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Privacy-sensitive Android “CalyxOS” as an /e/ alternative for Fairphone 3 (FP3)?

The OS and the differences to /e/

The German news magazine Golem.de has tested CalycOS. (German)
It’s currently only available for Pixel devices, but they thionk of supporting other devices.

As an /e/ alternative (I’d call it like this), the Golem.de review seems to praise it for being:

  • easy to use for an average user
  • it has integrated Seedvault, i.e. a backup solution as easy as Googles own backup, but encrypted and into your own Nextcloud, USB device or others. A feature /e/ does not yet have.
  • it allows to lock the bootloader etc. for security reasons after flashing
  • you get updates once a month
  • optional microG and Aurora Store installation at first start, so the user can decide whether to use some Google Play store apps at least – or don’t even use microG. The auto-update in Aurora Store e.g. also does not fully work in /e/ yet.
  • supports F-Droid and automatic updates thanks to F-Droid privileged extension. /e/ also does not have this (yet). It does not even install F-Droid.
  • it has integrated many more minor privacy features like regulating internet access for apps, a display of the permissions used by apps and a panic button by integrating the ripple app. It also suggests privacy-sensitive apps by default at installation time.

IMHO, and this is fully subjective(!), /e/ is also a OS, which heavily promotes their own services (their own Nextcloud, „eCloud“ etc.) and all linked to their own /e/ account. They also have their own app store, which mixes free and proprietary (Google Play Store) apps and pulls them from some other source. Again see e.g. their Golem.de review. (German)
That’s not to say /e/ would be a bad choice – there are threads discussing other downsites of /e/, but having an alternative from a non-profit organisation that does some things differently sounds like a good thing too, in any case actually.
There are also some more fundamental, but technical differences, because eOS is AFAIK based on LineageOS, while CalyxOS is not, as far as I see.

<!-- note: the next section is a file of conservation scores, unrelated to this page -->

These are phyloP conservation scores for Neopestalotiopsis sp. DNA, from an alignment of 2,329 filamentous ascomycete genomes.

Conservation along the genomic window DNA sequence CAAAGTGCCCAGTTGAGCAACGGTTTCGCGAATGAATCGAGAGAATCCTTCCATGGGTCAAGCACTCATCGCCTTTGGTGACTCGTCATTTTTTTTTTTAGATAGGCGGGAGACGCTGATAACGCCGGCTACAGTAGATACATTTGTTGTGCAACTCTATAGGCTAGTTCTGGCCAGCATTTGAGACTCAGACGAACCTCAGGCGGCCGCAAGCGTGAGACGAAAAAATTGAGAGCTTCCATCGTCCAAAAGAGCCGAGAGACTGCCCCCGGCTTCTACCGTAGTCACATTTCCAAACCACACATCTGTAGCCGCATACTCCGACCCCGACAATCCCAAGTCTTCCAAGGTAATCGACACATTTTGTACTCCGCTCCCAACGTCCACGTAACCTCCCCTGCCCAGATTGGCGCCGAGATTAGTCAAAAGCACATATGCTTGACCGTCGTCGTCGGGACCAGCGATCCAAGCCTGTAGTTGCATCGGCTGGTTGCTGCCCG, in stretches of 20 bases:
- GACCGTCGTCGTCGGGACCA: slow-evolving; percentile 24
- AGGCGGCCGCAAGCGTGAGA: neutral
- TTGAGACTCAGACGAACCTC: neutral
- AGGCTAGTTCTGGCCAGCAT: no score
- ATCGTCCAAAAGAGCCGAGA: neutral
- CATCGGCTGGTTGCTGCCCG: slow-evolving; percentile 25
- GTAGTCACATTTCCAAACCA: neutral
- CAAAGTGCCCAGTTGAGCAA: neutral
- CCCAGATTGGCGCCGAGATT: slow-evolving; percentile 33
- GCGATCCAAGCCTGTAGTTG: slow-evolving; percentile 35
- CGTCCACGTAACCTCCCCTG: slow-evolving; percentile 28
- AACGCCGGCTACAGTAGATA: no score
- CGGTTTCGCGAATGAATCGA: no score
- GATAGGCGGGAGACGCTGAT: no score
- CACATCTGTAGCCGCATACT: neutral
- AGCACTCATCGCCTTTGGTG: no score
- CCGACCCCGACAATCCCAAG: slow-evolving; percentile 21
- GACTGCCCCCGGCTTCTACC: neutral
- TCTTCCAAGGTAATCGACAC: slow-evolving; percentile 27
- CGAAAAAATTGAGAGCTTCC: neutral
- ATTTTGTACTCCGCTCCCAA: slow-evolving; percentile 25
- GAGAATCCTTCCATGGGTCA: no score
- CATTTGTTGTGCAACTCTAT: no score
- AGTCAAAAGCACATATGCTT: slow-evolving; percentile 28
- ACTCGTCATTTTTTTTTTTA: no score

BTW sorry for linking so many German sources.


What is stopping us/missing

Actually, someone already asked in their issue tracker whether the FP3 could be supported and they even said, they „talked about it” already.

The only thing they see missing is Android 10, which we now have (the question has been asked two months ago, so before the FP3+), and timely updates. Also, they see a loophole in the security of the FP3 with EDL flashing mode, which I’m not sure how that works in detail, but maybe could also be a solvable problem on Fairphone’s side?


What to do now…

So what would be fantastic IMHO is another partnership or cooperation between Fairphone and the Calyx Institute.

What I would suggest if you also want that: Upvote the linked CalyxOS issue for FP3 support and in the next custom OS poll from Fairphone vote for CalyxOS. (The last time the poll was done in a time, where CalyxOS was still in development. It has only really been released as v1.0 in September this year.)

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The biggest Problem I see is that Calyx is not sure about supporting devices that don’t run the latest Android version.
So if there is no official Android 11 from Fairphone it is possible that supports stops?
Everything else looks very promising, thanks for making the Post way more detailed than what I had in mind after reading about it :slight_smile:

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Well… I hope Fairphone will release Android 11 for the FP3/FP3+ (soon)…

But yeah, that’s why they prefer Android One, which the FP3 arguably is not, e.g. because of the problem of hardware selection that Android One does not allow. (But due to Treble, which the FP3 is, I still hope for fast updates.)

Anyway, yeah thanks. Mostly I just hope for such an OS and compatibility would be very nice.